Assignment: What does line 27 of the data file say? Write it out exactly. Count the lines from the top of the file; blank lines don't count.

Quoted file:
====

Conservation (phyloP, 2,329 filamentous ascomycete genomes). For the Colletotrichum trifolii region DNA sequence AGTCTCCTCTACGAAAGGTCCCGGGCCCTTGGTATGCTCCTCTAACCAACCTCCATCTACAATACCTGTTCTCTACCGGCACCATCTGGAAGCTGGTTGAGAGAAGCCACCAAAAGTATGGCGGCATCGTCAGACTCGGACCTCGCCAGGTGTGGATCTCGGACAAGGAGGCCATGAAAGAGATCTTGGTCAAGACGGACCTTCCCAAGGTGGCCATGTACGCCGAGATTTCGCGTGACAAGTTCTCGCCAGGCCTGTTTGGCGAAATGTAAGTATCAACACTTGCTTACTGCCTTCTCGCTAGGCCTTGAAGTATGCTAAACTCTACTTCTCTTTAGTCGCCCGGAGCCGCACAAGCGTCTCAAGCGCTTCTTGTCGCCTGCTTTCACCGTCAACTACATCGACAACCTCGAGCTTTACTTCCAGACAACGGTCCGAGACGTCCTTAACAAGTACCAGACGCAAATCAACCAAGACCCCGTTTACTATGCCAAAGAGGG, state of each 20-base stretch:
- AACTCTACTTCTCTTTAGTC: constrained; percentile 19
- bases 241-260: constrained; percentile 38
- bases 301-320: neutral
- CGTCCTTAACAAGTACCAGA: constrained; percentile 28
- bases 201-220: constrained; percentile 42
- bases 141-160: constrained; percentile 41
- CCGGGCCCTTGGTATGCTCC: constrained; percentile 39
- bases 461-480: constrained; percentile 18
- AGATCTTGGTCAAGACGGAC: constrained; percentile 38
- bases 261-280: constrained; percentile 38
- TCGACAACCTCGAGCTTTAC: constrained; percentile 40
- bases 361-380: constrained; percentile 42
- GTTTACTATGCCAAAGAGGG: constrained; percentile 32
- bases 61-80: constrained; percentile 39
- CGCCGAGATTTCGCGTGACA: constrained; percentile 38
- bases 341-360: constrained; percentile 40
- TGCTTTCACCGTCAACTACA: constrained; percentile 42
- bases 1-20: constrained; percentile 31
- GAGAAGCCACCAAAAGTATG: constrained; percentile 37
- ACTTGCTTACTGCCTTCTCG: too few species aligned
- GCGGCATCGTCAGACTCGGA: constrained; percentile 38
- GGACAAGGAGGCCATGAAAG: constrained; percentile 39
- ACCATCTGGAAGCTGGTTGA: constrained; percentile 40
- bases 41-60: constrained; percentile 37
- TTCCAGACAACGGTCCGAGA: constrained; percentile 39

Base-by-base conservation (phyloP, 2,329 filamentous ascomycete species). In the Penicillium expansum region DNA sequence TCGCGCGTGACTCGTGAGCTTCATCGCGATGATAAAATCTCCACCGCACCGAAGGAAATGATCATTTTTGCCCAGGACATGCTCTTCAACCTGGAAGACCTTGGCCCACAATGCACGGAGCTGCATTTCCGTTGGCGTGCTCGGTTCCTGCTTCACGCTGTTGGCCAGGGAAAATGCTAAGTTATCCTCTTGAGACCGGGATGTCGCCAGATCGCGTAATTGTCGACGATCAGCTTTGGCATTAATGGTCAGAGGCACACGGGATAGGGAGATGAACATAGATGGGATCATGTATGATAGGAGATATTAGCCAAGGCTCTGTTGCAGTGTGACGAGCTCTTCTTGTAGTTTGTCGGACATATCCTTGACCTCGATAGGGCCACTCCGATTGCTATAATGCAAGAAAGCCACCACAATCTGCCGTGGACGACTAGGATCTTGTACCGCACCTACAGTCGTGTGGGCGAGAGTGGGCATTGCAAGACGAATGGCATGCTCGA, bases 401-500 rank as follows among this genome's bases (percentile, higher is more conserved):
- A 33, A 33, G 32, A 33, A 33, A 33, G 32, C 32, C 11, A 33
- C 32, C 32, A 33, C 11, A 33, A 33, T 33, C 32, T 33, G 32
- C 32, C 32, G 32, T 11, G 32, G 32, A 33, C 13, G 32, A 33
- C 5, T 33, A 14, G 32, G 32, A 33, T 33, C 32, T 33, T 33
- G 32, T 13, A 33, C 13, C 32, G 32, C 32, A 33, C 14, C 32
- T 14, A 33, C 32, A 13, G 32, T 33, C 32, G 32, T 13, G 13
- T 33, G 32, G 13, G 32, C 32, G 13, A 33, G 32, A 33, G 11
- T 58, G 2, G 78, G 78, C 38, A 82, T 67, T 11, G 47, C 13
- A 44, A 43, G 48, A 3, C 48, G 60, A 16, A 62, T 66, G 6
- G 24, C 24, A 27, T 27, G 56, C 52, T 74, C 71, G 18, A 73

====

Base-by-base conservation (phyloP, 2,329 filamentous ascomycete species). In the Penicillium expansum region DNA sequence TCGCGCGTGACTCGTGAGCTTCATCGCGATGATAAAATCTCCACCGCACCGAAGGAAATGATCATTTTTGCCCAGGACATGCTCTTCAACCTGGAAGACCTTGGCCCACAATGCACGGAGCTGCATTTCCGTTGGCGTGCTCGGTTCCTGCTTCACGCTGTTGGCCAGGGAAAATGCTAAGTTATCCTCTTGAGACCGGGATGTCGCCAGATCGCGTAATTGTCGACGATCAGCTTTGGCATTAATGGTCAGAGGCACACGGGATAGGGAGATGAACATAGATGGGATCATGTATGATAGGAGATATTAGCCAAGGCTCTGTTGCAGTGTGACGAGCTCTTCTTGTAGTTTGTCGGACATATCCTTGACCTCGATAGGGCCACTCCGATTGCTATAATGCAAGAAAGCCACCACAATCTGCCGTGGACGACTAGGATCTTGTACCGCACCTACAGTCGTGTGGGCGAGAGTGGGCATTGCAAGACGAATGGCATGCTCGA, bases 401-500 rank as follows among this genome's bases (percentile, higher is more conserved):